Sunday, April 19, 2015

Among the Pea-sticks

I can't remember which Victorian novel I was listening to--it may have been Trollope's "The Small House at Allington," which I eventually gave up on because, despite the occasional witty observations of the narrator, I lost interest in the characters and their extremely sedate lives.  These types of novels, read in a soothing male British voice, are what I've been listening to when I can't fall asleep at night. Then I drift in and out of sleep to the modulated sound of a narrator, which is better than no sleep at all. And I can sort-of say I've read the classic book. If I'm interested enough, I'll go back several chapters to where I remember something in the morning and listen, this time for real, in the car. In any case, at some point while listening to one of these novels I distinctly heard these words describing the widowed mother of a family, that she "had been so reduced as to be found 'among the pea-sticks.'"

So, when I needed to put in some kind of support along the side of my newly dug garden bed for the peas, beans and cucumbers to climb, I remembered that phrase, "pea-sticks".

I'd looked at the bundles of stakes and bamboo poles at Walmart. But there is something in me that balks at paying for a stick. A stick just seems to me to be something one should be able to find for free on the ground. And what did people do before they could go to Walmart or the local hardware store, after all? I've seen various constructions on pinterest of metal poles and nylon mesh or fencing. While they may be functional and long-wearing, I just can't get over the thought that they are so ugly looking for a place as green and natural as a garden. I have also seen lovely cedar raised beds with a built-in wall of support that likely cost a few hundred dollars each to build: Out of the question.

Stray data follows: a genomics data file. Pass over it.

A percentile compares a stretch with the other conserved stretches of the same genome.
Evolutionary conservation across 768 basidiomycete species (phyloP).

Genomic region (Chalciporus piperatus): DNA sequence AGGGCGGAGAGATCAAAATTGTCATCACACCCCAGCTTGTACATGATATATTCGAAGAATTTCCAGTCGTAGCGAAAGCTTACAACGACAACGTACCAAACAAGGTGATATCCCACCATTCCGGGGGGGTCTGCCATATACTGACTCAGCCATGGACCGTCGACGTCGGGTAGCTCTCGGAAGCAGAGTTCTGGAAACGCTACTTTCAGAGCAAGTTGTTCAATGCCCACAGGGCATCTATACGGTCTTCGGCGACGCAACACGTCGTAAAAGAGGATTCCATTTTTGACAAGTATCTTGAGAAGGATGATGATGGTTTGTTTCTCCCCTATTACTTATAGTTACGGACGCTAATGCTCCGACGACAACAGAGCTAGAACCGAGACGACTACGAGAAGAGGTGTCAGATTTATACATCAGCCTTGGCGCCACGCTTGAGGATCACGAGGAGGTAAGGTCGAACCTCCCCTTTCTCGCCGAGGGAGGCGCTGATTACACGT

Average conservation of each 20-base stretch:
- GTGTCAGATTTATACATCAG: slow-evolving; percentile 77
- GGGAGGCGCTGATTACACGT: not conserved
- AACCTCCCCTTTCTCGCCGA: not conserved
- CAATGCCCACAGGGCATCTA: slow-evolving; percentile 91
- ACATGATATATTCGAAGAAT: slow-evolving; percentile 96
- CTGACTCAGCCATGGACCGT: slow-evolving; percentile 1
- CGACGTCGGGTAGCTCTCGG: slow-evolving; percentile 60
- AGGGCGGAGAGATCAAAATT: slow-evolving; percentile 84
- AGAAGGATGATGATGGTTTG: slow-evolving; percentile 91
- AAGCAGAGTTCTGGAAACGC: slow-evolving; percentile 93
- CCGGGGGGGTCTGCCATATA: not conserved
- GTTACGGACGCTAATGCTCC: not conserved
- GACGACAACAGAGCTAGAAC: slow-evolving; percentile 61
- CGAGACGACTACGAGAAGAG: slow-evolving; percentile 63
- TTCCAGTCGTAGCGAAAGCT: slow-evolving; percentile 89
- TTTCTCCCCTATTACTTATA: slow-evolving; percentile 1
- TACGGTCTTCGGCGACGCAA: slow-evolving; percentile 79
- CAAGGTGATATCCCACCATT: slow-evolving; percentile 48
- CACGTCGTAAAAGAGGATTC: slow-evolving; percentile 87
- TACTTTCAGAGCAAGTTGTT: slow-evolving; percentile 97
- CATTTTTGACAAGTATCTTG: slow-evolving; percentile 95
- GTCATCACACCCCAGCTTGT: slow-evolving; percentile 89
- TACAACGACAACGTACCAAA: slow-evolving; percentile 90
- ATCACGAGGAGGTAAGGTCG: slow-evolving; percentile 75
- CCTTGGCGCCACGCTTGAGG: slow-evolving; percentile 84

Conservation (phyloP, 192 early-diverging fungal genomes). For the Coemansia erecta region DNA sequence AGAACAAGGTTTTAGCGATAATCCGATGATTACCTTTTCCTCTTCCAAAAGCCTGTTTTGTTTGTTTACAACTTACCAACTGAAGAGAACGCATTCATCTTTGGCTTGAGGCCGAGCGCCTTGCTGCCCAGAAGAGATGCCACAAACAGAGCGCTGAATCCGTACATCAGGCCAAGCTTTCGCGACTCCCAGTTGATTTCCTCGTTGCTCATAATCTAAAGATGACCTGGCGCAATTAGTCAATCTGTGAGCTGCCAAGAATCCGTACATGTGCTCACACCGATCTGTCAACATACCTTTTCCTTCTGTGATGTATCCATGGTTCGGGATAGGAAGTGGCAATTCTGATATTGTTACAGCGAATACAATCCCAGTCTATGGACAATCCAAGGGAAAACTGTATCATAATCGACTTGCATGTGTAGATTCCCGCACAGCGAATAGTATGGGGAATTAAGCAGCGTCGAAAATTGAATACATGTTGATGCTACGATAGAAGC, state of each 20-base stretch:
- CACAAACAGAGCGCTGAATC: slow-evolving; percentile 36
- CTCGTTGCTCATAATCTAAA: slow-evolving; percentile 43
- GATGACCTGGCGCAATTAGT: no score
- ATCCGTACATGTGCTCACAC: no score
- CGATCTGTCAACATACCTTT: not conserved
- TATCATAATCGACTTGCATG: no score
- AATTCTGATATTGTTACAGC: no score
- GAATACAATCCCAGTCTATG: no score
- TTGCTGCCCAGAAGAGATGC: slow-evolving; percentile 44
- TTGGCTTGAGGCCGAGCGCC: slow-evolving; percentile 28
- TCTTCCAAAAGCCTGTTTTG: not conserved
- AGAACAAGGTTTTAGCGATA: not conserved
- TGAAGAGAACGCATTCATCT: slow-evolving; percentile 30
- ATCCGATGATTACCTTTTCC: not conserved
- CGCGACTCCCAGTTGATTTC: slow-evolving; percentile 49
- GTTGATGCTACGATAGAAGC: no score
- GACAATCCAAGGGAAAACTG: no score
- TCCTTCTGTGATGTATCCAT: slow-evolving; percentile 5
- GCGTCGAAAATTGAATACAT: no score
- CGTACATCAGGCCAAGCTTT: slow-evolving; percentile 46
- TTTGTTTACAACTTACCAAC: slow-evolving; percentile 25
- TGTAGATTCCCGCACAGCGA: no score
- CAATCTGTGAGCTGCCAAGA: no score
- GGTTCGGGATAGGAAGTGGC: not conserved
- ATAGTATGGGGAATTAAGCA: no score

So here's my attempt at pea-sticks. The overgrown shrubs from the neglected rental house adjoining our backyard yielded plenty of sticks for my need. Maybe I will run a few lines of twine back and forth through them for additional oomph. We'll see how it works out.